How to estimate cost
Three cost elements determine 80% or more of custom sheave costs:
- Size (OD and Width)
Figure 1 shows the impact of size and quantity. This chart shows the changes in size to size and at different volume levels. The greatest quantity savings come from spreading the engineering, programming, tooling and set-up costs across more units. Volume savings from material, including bearings, is small to non-existent. Our material costs are based on our total volume with selected vendors.
Size and quantity are actually related to a small degree. The price spread between one and a hundred of a 6 inch OD sheave is a factor of 3. However, for an 18 inch OD sheave the factor jumps to 5. Larger sheaves require larger turning centers, more setup time and more expensive fixtures.
Custom sheaves over 18” OD step up considerably in price. A look at our stock sheave prices illustrates this quite well. A 20 inch sheave costs $30 or 22% more than a 16 inch, but the next 4 inch increase – 20 to 24 inch – costs $100 or 60% more. The increases in custom sheave prices would be at least as dramatic.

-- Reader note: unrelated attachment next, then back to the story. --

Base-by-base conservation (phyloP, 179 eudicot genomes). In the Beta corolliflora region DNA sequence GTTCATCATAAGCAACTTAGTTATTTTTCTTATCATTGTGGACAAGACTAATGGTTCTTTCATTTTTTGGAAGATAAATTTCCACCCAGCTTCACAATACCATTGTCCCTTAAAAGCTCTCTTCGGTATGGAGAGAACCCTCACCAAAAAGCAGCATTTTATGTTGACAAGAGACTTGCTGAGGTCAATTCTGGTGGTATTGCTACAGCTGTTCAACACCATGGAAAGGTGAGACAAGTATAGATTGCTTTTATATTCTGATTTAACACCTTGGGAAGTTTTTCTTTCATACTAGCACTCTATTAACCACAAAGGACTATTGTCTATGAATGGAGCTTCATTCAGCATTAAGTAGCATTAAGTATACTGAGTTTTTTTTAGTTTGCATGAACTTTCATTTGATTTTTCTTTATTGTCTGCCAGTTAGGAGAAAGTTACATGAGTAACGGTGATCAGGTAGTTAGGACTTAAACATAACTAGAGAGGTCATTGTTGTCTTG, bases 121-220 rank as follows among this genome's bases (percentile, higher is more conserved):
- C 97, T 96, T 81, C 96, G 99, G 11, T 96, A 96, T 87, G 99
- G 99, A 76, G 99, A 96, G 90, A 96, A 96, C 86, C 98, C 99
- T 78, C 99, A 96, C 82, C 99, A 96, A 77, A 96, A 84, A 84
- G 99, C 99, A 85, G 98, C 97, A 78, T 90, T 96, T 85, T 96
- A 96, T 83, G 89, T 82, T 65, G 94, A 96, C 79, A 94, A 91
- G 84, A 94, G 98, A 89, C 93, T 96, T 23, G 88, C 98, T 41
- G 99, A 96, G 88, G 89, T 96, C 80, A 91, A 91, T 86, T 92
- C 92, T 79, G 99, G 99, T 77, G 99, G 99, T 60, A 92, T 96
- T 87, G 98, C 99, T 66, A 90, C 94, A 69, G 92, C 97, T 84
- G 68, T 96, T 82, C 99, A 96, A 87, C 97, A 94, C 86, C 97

Figure 2 shows the relative cost differences of common sheave materials. This comparison is based on a volume cost, not a per pound cost. While this shows only the material costs, a buyer must be aware that aluminum will incur higher machining costs as well.
Although the relative cost of Gar-Dur is shown to be slightly higher than generic UHMW, that most often is not the case due to material yield. Gar-Dur comes in boards of a variety of widths and thicknesses, and is always nominally oversize. Therefore, a 6 inch OD x 1″ thick Gar-Dur sheave can be made from 1 x 6 board stock.
However, HDPE and generic UHMW are only available in 2 x 2, 2 x 4 or 4 x 8 sheets and thickness runs ±10%. We can cut only (9) 6 x 6 pieces from a 2 x 2 sheet because of cutting losses. Further, we would have to buy 1-1/4 inch thick material to be assured of thick enough sheet to finish up a 1 inch wide sheave. Therefore the higher grade Gar-Dur UHMW is often a more economical choice in spite of an apparent higher unit cost.